If we consider $S^{n}$ as a subset of $\mathbb R^{n+1}$, then we get a continuous map $S^{n+1}\to\mathbb R^{n+1}$. By the Borsuk-Ulam Theorem, such a map must map two antipodal points in $S^{n+1}$ to the same point. In particular, these two antipodal points are not mapped to antipodal points in $S^n$. Alternatively, prove it directly - if $f\colon S^{... 2 Yes, this is correct and your argument is correct. (One can also think about this in terms of linear systems. If$D$is a divisor of degree$0$, then$h^0(D)\le 1$, with equality holding precisely when$D$is the trivial divisor.) 2 Following Mike Miller's suggestion, consider the cylinder$X =S^1 \times \mathbb{R}$(as a Riemann surface, you may view it as either$\mathbb{C} \setminus \{0\}$or$\mathbb{C}/\mathbb{Z}$). As this deformation retracts onto the base circle and homology is a homotopy invariant, we know that$H_2(X;\mathbb{C}) \cong H_2(S^1;\mathbb{C}) =0$. As$\mathbb{C}$... 1 With regard to your first question, the answer is no, we do not necessarily identify all vertices unless we expressly say so. Take for example the identification of the square into the cylinder. In this gluing, we identify one pair of opposing edges of the square, but we only identify the endpoints of these edges in pairs ($A$with$A'$and$B$with$B'$). ... 1$n$-cubes have the advantage that integrating over them (which is what Spivak wants to do) is easy, and another advantage (that Spivak doesn't really use) which is that the "cartesian product" of an$n$-cube and a$k$-cube is an$n+k$cube. On the other hand, simplices have their own advantages, like simplicity in various contexts. Because every simplex ... 10 It is interesting because these coverings have different degrees. They correspond to different subgroups of the fundamental group of$S^1$: the map$z \mapsto z^n$corresponds to$n\mathbb{Z} \subset \pi_1(S^1) = \mathbb{Z}$. This shows that for different values of$n$, these coverings are not isomorphic, i.e. there is no homeomorphism$f : S^1 \to S^1$such ... 0$\require{AMScd} \newcommand{\RP}{\mathbb{RP}}$Note: The splitting is actually natural in$G$contrary to what is written in many texts. What she is referring to is the following:$\newcommand{\z}{\mathbb{Z}}$. Lets fix$G=\z/2$. Thm: There is no possibility of a natural transformation from the functor$H_*(-,\z/2)$to$(H_{*}(-,\z))^* \oplus Ext(H_{*-1}...

0

Let $f : S^2 \to T^2$ be a continuous map and let $p : \mathbb{R}^2 \to T^2$ be the universal covering map. As $S^2$ is simply connected, $f$ lifts to a map $\hat{f} : S^2 \to \mathbb{R}^2$ such that $f = p\circ\hat{f}$. As $\mathbb{R}^2$ is contractible, both $p$ and $\hat{f}$ are homotopic to constant maps, and therefore $f$ is homotopic to a constant map. ...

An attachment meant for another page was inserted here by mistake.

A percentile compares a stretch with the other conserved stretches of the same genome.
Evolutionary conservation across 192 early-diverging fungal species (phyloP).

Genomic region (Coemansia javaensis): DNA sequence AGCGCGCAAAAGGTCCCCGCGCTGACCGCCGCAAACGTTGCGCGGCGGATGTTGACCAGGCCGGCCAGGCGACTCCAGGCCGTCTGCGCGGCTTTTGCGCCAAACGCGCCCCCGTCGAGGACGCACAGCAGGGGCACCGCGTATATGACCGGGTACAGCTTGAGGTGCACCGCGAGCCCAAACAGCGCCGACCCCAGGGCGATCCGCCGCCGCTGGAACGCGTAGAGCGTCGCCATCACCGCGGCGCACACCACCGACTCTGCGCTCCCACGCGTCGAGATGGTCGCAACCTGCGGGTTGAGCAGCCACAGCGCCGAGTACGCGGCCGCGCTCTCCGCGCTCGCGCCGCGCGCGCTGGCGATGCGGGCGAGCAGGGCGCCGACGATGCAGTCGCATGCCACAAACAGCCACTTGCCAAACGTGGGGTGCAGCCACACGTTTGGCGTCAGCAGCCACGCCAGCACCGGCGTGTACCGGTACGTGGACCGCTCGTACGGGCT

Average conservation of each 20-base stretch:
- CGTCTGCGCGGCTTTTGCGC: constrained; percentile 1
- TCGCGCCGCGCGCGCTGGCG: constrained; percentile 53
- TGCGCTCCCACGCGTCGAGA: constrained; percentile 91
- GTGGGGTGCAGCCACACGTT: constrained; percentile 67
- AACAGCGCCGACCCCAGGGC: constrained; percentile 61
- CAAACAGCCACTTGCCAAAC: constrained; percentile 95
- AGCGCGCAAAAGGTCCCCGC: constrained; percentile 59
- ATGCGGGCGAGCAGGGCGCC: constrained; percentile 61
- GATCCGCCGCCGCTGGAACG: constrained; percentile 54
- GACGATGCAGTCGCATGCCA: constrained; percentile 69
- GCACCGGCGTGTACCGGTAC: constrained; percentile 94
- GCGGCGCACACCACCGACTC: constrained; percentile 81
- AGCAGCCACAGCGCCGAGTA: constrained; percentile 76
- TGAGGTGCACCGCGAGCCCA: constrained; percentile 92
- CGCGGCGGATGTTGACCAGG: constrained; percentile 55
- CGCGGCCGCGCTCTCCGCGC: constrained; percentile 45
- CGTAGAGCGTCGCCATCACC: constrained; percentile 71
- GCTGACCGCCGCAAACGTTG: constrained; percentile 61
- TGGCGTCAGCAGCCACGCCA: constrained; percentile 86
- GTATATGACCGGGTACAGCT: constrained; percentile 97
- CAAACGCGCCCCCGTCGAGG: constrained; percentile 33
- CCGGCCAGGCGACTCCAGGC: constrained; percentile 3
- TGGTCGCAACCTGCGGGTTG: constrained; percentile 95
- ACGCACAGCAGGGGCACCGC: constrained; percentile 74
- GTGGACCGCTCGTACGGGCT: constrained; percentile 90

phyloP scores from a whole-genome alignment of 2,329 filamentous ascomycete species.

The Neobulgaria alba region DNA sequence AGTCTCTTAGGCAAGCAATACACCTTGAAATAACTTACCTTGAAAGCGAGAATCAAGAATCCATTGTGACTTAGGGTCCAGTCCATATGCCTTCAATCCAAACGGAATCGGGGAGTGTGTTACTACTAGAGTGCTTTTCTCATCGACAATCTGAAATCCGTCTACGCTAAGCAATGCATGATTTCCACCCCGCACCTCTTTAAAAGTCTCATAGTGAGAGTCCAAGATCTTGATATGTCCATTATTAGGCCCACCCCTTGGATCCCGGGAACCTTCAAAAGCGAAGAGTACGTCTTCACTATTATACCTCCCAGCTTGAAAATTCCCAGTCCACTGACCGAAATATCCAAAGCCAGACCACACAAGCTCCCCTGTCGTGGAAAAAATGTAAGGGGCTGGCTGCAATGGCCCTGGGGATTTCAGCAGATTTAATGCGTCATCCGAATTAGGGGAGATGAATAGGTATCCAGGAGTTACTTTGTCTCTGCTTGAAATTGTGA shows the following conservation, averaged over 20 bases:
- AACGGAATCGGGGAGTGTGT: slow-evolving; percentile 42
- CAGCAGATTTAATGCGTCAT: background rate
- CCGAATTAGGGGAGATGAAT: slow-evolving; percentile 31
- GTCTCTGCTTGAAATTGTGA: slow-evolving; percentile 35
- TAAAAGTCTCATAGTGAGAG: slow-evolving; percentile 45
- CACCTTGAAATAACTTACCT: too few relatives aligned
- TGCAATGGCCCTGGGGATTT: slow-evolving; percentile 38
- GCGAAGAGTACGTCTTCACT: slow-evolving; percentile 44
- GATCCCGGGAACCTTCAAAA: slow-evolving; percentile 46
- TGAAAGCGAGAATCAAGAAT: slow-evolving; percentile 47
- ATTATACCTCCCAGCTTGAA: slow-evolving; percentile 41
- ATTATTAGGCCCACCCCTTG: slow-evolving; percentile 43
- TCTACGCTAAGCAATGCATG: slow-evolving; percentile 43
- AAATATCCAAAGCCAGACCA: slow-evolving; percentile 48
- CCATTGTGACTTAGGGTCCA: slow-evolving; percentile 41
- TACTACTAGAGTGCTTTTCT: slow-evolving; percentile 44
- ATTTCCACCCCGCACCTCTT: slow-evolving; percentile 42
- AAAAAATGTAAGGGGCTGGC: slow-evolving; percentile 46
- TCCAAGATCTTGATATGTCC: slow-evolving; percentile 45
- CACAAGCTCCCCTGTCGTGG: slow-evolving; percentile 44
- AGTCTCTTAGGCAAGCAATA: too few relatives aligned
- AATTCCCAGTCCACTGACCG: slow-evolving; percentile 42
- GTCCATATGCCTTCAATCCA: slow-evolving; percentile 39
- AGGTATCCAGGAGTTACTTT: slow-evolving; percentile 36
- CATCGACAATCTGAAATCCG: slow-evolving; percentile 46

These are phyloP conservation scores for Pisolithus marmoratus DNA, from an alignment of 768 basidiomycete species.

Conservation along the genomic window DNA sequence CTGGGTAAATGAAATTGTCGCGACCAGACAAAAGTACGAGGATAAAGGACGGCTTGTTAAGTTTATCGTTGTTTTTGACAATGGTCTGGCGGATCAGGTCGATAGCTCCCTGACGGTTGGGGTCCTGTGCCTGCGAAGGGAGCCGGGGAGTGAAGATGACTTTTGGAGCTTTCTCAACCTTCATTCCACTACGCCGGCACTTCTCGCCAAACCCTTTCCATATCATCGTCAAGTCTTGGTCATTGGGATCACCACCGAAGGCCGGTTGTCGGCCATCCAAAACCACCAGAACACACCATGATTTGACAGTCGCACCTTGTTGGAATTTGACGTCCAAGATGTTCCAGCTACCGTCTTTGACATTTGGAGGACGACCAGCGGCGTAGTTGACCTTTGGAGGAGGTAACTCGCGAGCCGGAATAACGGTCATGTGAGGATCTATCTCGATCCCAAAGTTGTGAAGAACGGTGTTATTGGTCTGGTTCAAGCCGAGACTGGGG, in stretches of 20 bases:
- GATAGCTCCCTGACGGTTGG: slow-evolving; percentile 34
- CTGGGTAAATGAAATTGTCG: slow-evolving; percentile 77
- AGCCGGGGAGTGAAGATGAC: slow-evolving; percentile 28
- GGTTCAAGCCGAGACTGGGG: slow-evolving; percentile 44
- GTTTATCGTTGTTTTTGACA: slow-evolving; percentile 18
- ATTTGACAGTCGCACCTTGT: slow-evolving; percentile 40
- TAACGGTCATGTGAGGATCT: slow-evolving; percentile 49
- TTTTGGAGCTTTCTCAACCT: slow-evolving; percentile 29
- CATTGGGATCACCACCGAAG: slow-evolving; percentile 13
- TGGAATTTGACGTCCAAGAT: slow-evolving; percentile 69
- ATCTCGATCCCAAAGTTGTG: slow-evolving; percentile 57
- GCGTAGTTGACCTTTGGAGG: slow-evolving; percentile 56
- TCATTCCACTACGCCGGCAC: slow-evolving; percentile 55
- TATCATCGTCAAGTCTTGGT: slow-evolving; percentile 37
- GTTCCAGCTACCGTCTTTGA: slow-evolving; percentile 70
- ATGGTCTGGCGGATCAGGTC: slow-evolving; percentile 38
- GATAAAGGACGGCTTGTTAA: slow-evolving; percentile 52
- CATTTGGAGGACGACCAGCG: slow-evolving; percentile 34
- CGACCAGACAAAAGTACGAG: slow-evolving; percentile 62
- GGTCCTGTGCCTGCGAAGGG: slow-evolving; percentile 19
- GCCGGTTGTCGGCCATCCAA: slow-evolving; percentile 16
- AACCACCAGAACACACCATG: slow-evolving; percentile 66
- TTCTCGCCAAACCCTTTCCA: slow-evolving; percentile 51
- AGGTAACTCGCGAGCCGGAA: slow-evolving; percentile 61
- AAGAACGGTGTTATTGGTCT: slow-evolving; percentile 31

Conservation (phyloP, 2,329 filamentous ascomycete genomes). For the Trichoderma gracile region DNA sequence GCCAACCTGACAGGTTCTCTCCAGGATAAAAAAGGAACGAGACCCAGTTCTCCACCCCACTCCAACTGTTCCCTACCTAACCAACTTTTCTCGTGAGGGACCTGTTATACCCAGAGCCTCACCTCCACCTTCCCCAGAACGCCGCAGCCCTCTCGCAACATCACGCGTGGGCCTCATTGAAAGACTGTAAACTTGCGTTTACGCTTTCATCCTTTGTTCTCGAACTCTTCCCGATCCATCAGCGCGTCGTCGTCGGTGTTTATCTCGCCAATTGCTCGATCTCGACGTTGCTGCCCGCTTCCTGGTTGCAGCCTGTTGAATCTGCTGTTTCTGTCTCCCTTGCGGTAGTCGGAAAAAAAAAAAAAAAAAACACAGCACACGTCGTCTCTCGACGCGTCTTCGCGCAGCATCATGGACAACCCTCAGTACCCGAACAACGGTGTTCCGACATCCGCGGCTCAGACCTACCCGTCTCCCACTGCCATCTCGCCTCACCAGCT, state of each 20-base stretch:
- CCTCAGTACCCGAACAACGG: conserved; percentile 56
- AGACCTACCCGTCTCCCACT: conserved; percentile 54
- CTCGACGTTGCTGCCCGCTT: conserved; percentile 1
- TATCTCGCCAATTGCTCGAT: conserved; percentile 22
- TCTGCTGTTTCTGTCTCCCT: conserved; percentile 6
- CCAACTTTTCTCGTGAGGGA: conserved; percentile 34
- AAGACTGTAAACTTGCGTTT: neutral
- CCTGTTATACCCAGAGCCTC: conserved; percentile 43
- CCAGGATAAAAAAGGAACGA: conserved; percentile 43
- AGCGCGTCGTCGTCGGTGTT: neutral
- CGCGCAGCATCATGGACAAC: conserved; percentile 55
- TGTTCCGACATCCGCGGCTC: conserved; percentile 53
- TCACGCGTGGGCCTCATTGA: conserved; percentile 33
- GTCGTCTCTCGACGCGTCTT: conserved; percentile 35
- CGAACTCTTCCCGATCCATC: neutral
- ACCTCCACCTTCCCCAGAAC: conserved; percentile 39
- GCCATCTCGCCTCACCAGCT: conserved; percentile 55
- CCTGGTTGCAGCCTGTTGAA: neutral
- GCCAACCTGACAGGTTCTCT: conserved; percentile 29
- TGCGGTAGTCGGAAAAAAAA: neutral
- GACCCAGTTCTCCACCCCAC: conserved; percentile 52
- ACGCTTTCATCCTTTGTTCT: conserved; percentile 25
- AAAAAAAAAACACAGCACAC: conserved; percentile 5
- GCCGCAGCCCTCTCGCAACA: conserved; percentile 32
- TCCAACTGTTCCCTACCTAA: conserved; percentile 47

-2

as a non-specialist, I want in this answer, which definitely bring me a lot of -1, transmitted you what I think. functor classifying it seems discovery to respond to an algebraic matter of discrete groups, indeed for topological spaces is well embedded into universal topological space (topological cone) and this topological cone is homotopically zero (...

1

The problem in question (a) is stated (by your professor I guess) in a terrible way... The given data of the problem is the G-sets $X$ and $Y$ and the points $x \in X$ and $y\in Y$ : it is then asked to find a property $\mathsf P$ depending on those data such that $\mathsf P$ is equivalent to the property "$\exists f \colon X \to Y$ morphism of $G$-sets such ...

1

You are correct. Because each point in a manifold has a neighborhood homeomorphic to some Euclidean space, any manifold is locally contractible, which implies that is it both locally path connected and locally simply connected. Therefore if we restrict our attention to connected manifolds (which we usually do), we see that all manifolds admit universal ...

2

Instead of choosing lines going through the removed points, consider $n-1$ lines which separate the points into $n$ chambers. Each such punctured chamber deformation retracts onto its boundary circle. (Push along the dotted arrows in the following picture.) Then you are left with the 1-skeleton of this complex, which is precisely a wedge of $n+1$ circles. (...

2

All the constructions that you used to define the isomorphism are natural/functorial: Given a map $X \to Y$, you have a natural map that respect inclusions, which gives a starting point for all the applications of naturality to come: $$(\Sigma X, C_+ X, C_- X, X \times \{0\}) \to (\Sigma Y, C_+ Y, C_- Y, Y \times \{0\});$$ The long exact sequence of a pair ...

2

A split epi in $\mathbf{Top}$ need not even be a fiber bundle at all: its fibers don't have to all be homeomorphic. For instance, consider the map $p:[0,1]\to[0,1]$ given by $p(x)=\min(2x,1)$. This is a split epi (it is split by $x\mapsto x/2$), but $p^{-1}(\{1\})=[1/2,1]$ is an entire interval while the other fibers of $p$ are all single points.

1

OUTLINE: Let $H:X\times[0,1]\to X$ with $H|_{X\times\{0\}}=\mathrm{id}_X$ and $H|_{X\times\{1\}}=c_{(1,0)}$ the constant map to $\{(1,0)\}$ be continuous. Consider the sequence of points $p_n=(1,\frac{1}{n})$. Now prove (or recall) the following facts: There is a characterization of continuity from elementary analysis in terms of convergent sequences in ...

1

A $\Omega$-spectrum is not necessarily a connective one. In your argument, there is no reason "the spaces are more and [more] connected". For a concrete example, consider the $K$-theory spectrum $KU$. In its usual incarnation (with $BU \times \mathbb{Z}$ even and $\Omega(BU \times \mathbb{Z})$ odd), it is already a $\Omega$-spectrum by Bott periodicity. ...

1

In general if $X$ is contractible then every continuos map $f:X\rightarrow Y$ is contractible. A brief explication: if you have $f_1 :X\rightarrow pt$ be the constant map and $f_2 :pt\rightarrow X$ such that $f_1 \circ f_2 \sim Id_{pt}$ and $f_2 \circ f_1 \sim Id_{X}$ then clearly : $f\sim f\circ Id_X\sim f\circ f_2 \circ f_1$ but $f_1$ is the constant map ...